H-1B Visa Allows Companies to Pay Low Wages by Law
While everyone professes commitment to pay equity and doing away with discrimination, a closer look at the H-1B visa norms reveals a different story. Under the H-1B visa scheme, the US government is approving annual wages for technology immigrant workers at a mere $52,229. This is a paltry amount compared to the annual average of $93,000 in the Santa Clara County of Silicon Valley.
This trend of approving discriminatory low wages for technology professionals from other countries deployed in the US is not an anomaly, but an ongoing norm. Nearly all the major technology providers are leveraging the benefits of lower labor costs by adopting H-1B-based hiring. A major benefactor of this approval process is mainstream product innovator Apple, which has got approvals for hundreds of potential H-1B visa holders for its 1 Infinite Loop headquarters in Cupertino. Apple did not actually “hire” these workers, but put through an application to the government stating that it intended to hire 150 computer programmers beginning June 14 at this wage. This paperwork sets the ground for technology companies to leverage some latitude as far as H-1B decisions are concerned. This means that though Apple may not currently be paying low wages to H-1B workers, it can begin to do so by implementing this new wage norm, with no government regulation. It is a smart way to play around with the system and set the foundation for future wage optimization.
Trump intends to change the current system, which comes across as manipulative. His proposal is based on using wages and education as the key parameters for H-1B visa allocations. It is a brilliant strategy that helps achieve the contrived Trump objective of reducing immigration to the US and saving jobs for American folk. Trump has been quite vocal of the fact that his ultimate goal is to get rid of the H-1B lottery system and to propagate equal wages. This, if achieved, will make it cost-inefficient for technology companies to hire H-1B holders, forcing them to hire locally and forcibly align with the “Make America Great Again” Trump agenda.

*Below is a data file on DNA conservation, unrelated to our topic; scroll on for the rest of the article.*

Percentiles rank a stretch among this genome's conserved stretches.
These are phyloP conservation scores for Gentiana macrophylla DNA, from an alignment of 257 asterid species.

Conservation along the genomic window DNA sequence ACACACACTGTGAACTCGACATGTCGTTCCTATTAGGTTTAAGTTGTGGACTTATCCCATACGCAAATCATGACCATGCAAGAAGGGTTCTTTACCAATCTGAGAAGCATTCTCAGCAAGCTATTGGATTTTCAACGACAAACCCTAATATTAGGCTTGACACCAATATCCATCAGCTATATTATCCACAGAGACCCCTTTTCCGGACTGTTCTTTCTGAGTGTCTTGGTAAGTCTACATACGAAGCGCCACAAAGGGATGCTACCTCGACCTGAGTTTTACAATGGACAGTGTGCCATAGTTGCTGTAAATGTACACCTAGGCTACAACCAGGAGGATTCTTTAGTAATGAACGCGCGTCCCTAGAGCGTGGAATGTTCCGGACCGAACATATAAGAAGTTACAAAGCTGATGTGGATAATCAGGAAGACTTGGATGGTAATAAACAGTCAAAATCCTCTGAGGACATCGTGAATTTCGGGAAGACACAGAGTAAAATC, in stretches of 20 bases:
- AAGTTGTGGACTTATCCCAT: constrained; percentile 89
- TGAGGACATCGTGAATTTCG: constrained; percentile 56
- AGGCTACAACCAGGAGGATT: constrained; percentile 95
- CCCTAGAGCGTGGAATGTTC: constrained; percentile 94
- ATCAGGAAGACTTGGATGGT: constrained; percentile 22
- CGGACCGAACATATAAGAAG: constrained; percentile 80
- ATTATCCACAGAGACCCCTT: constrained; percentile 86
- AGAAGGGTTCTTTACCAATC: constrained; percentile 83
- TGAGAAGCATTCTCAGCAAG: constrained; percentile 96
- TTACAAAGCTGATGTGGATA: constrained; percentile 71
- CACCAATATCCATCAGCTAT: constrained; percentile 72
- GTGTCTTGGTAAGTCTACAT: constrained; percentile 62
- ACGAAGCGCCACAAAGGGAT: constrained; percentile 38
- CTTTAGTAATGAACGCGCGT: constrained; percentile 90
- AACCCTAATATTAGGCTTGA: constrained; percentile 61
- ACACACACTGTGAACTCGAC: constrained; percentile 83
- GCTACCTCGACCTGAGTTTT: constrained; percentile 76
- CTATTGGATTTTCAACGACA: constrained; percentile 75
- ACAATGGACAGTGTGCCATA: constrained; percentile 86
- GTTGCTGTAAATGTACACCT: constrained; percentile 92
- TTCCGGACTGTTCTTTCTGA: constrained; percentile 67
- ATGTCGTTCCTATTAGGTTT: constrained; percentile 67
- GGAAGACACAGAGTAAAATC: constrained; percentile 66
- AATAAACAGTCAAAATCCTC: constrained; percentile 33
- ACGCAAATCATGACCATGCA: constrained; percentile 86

There may be some justification in basing H-1B allocations on wage equity, considering that a $52,229 computer programmer wage is an extremely low one in Silicon Valley, where just the home rentals exceed $2,000/month. Trump representatives have been outspoken about how such low wages have been harming the H-1B program and American people, stating that this norm is “violating the principle of the program.” Statistics indicate that an alarming 80% of the visa workers are paid below the occupational mean.
The tech industry, on the other hand, has been raising a hue and cry over the anti-H-1B government campaign. They have been emphasizing that the tech industry needs visa workers to fill the critical skill gap in technology. Some experts disagree and say that if this were true, their worth should be reflected in higher wage levels. Discussions are ongoing and the outcome on H-1B is something we will have to wait and watch out for. There are indications that the Congress may raise the H-1B wage system to 75th percentile of the average wage, making the minimum wage for H-1B holders a significant $123,000—a 132% jump over the current $52,229.
Nothing concrete is known yet. While many see these impending wage revisions as a regressive move to curb mobility, others view it as an effort toward wage transparency and fairness. The Trump government is yet to present its H-1B reform proposal to lawmakers, and we can only wait and watch.